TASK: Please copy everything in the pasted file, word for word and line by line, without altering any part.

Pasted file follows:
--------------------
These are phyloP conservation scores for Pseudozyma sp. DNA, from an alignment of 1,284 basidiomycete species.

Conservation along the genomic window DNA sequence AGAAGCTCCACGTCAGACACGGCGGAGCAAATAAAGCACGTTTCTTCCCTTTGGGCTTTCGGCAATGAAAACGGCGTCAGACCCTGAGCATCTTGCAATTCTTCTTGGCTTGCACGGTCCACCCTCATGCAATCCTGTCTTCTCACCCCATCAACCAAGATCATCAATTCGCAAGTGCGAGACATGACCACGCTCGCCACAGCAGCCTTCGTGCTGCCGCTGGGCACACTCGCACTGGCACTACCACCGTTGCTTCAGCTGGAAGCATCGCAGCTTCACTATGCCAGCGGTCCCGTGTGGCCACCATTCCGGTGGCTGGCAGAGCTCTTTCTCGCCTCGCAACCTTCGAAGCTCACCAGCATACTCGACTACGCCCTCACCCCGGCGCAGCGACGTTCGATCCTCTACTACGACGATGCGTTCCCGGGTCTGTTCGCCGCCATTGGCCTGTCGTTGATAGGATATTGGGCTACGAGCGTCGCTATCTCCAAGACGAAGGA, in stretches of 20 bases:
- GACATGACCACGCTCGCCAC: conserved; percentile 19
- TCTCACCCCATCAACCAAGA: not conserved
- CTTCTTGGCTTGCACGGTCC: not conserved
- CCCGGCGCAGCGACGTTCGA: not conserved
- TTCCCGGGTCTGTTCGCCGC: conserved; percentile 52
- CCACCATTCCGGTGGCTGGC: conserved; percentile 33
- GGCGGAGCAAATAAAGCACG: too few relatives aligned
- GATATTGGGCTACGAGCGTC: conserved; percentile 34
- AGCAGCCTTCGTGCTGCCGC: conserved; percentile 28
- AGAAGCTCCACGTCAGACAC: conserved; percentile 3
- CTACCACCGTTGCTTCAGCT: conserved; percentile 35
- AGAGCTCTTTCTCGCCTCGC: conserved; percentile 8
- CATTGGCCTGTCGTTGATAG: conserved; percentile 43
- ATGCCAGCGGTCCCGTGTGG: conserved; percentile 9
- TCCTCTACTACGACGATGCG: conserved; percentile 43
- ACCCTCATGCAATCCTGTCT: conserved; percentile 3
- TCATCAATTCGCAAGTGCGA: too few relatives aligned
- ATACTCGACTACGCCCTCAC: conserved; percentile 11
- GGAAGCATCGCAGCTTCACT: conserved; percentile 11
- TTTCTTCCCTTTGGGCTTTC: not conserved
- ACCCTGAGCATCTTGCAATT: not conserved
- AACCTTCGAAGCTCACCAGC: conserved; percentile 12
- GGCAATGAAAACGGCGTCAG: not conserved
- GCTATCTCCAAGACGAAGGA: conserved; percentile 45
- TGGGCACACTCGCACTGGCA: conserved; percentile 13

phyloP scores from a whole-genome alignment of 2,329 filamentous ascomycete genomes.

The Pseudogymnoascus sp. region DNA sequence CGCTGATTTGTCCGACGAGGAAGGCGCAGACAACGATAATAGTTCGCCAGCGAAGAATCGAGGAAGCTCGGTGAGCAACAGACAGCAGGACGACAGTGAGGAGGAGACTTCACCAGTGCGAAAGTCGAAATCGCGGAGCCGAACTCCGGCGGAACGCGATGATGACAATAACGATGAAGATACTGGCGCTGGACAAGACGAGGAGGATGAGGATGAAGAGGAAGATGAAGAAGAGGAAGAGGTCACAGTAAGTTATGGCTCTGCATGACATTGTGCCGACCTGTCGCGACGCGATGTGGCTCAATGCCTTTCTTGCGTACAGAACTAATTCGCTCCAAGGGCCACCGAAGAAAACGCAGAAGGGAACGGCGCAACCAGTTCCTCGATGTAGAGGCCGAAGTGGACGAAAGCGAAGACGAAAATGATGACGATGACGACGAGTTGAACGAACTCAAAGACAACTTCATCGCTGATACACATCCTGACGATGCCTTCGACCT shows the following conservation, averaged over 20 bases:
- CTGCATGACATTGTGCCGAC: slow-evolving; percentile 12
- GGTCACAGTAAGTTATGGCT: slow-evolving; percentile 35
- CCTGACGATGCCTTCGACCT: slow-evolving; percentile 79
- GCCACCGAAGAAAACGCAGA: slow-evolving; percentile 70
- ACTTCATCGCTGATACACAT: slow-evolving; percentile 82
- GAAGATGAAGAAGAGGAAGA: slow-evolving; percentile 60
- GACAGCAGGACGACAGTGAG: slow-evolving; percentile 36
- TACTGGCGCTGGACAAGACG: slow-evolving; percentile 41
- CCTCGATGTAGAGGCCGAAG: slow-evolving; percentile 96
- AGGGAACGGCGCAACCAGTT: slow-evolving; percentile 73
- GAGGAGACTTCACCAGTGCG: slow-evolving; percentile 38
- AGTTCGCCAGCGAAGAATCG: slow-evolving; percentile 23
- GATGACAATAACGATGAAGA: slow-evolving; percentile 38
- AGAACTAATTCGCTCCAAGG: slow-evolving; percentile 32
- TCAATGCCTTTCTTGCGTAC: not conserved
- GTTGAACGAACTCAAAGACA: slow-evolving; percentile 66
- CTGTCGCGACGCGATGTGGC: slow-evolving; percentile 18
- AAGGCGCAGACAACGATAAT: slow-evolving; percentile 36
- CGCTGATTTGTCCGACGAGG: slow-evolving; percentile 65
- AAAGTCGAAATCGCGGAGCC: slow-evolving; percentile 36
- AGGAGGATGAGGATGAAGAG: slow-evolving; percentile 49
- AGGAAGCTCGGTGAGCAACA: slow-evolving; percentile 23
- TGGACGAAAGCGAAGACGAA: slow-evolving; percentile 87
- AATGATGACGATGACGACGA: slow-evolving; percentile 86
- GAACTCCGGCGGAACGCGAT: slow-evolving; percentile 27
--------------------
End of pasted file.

These are phyloP conservation scores for Pseudozyma sp. DNA, from an alignment of 1,284 basidiomycete species.

Conservation along the genomic window DNA sequence AGAAGCTCCACGTCAGACACGGCGGAGCAAATAAAGCACGTTTCTTCCCTTTGGGCTTTCGGCAATGAAAACGGCGTCAGACCCTGAGCATCTTGCAATTCTTCTTGGCTTGCACGGTCCACCCTCATGCAATCCTGTCTTCTCACCCCATCAACCAAGATCATCAATTCGCAAGTGCGAGACATGACCACGCTCGCCACAGCAGCCTTCGTGCTGCCGCTGGGCACACTCGCACTGGCACTACCACCGTTGCTTCAGCTGGAAGCATCGCAGCTTCACTATGCCAGCGGTCCCGTGTGGCCACCATTCCGGTGGCTGGCAGAGCTCTTTCTCGCCTCGCAACCTTCGAAGCTCACCAGCATACTCGACTACGCCCTCACCCCGGCGCAGCGACGTTCGATCCTCTACTACGACGATGCGTTCCCGGGTCTGTTCGCCGCCATTGGCCTGTCGTTGATAGGATATTGGGCTACGAGCGTCGCTATCTCCAAGACGAAGGA, in stretches of 20 bases:
- GACATGACCACGCTCGCCAC: conserved; percentile 19
- TCTCACCCCATCAACCAAGA: not conserved
- CTTCTTGGCTTGCACGGTCC: not conserved
- CCCGGCGCAGCGACGTTCGA: not conserved
- TTCCCGGGTCTGTTCGCCGC: conserved; percentile 52
- CCACCATTCCGGTGGCTGGC: conserved; percentile 33
- GGCGGAGCAAATAAAGCACG: too few relatives aligned
- GATATTGGGCTACGAGCGTC: conserved; percentile 34
- AGCAGCCTTCGTGCTGCCGC: conserved; percentile 28
- AGAAGCTCCACGTCAGACAC: conserved; percentile 3
- CTACCACCGTTGCTTCAGCT: conserved; percentile 35
- AGAGCTCTTTCTCGCCTCGC: conserved; percentile 8
- CATTGGCCTGTCGTTGATAG: conserved; percentile 43
- ATGCCAGCGGTCCCGTGTGG: conserved; percentile 9
- TCCTCTACTACGACGATGCG: conserved; percentile 43
- ACCCTCATGCAATCCTGTCT: conserved; percentile 3
- TCATCAATTCGCAAGTGCGA: too few relatives aligned
- ATACTCGACTACGCCCTCAC: conserved; percentile 11
- GGAAGCATCGCAGCTTCACT: conserved; percentile 11
- TTTCTTCCCTTTGGGCTTTC: not conserved
- ACCCTGAGCATCTTGCAATT: not conserved
- AACCTTCGAAGCTCACCAGC: conserved; percentile 12
- GGCAATGAAAACGGCGTCAG: not conserved
- GCTATCTCCAAGACGAAGGA: conserved; percentile 45
- TGGGCACACTCGCACTGGCA: conserved; percentile 13

phyloP scores from a whole-genome alignment of 2,329 filamentous ascomycete genomes.

The Pseudogymnoascus sp. region DNA sequence CGCTGATTTGTCCGACGAGGAAGGCGCAGACAACGATAATAGTTCGCCAGCGAAGAATCGAGGAAGCTCGGTGAGCAACAGACAGCAGGACGACAGTGAGGAGGAGACTTCACCAGTGCGAAAGTCGAAATCGCGGAGCCGAACTCCGGCGGAACGCGATGATGACAATAACGATGAAGATACTGGCGCTGGACAAGACGAGGAGGATGAGGATGAAGAGGAAGATGAAGAAGAGGAAGAGGTCACAGTAAGTTATGGCTCTGCATGACATTGTGCCGACCTGTCGCGACGCGATGTGGCTCAATGCCTTTCTTGCGTACAGAACTAATTCGCTCCAAGGGCCACCGAAGAAAACGCAGAAGGGAACGGCGCAACCAGTTCCTCGATGTAGAGGCCGAAGTGGACGAAAGCGAAGACGAAAATGATGACGATGACGACGAGTTGAACGAACTCAAAGACAACTTCATCGCTGATACACATCCTGACGATGCCTTCGACCT shows the following conservation, averaged over 20 bases:
- CTGCATGACATTGTGCCGAC: slow-evolving; percentile 12
- GGTCACAGTAAGTTATGGCT: slow-evolving; percentile 35
- CCTGACGATGCCTTCGACCT: slow-evolving; percentile 79
- GCCACCGAAGAAAACGCAGA: slow-evolving; percentile 70
- ACTTCATCGCTGATACACAT: slow-evolving; percentile 82
- GAAGATGAAGAAGAGGAAGA: slow-evolving; percentile 60
- GACAGCAGGACGACAGTGAG: slow-evolving; percentile 36
- TACTGGCGCTGGACAAGACG: slow-evolving; percentile 41
- CCTCGATGTAGAGGCCGAAG: slow-evolving; percentile 96
- AGGGAACGGCGCAACCAGTT: slow-evolving; percentile 73
- GAGGAGACTTCACCAGTGCG: slow-evolving; percentile 38
- AGTTCGCCAGCGAAGAATCG: slow-evolving; percentile 23
- GATGACAATAACGATGAAGA: slow-evolving; percentile 38
- AGAACTAATTCGCTCCAAGG: slow-evolving; percentile 32
- TCAATGCCTTTCTTGCGTAC: not conserved
- GTTGAACGAACTCAAAGACA: slow-evolving; percentile 66
- CTGTCGCGACGCGATGTGGC: slow-evolving; percentile 18
- AAGGCGCAGACAACGATAAT: slow-evolving; percentile 36
- CGCTGATTTGTCCGACGAGG: slow-evolving; percentile 65
- AAAGTCGAAATCGCGGAGCC: slow-evolving; percentile 36
- AGGAGGATGAGGATGAAGAG: slow-evolving; percentile 49
- AGGAAGCTCGGTGAGCAACA: slow-evolving; percentile 23
- TGGACGAAAGCGAAGACGAA: slow-evolving; percentile 87
- AATGATGACGATGACGACGA: slow-evolving; percentile 86
- GAACTCCGGCGGAACGCGAT: slow-evolving; percentile 27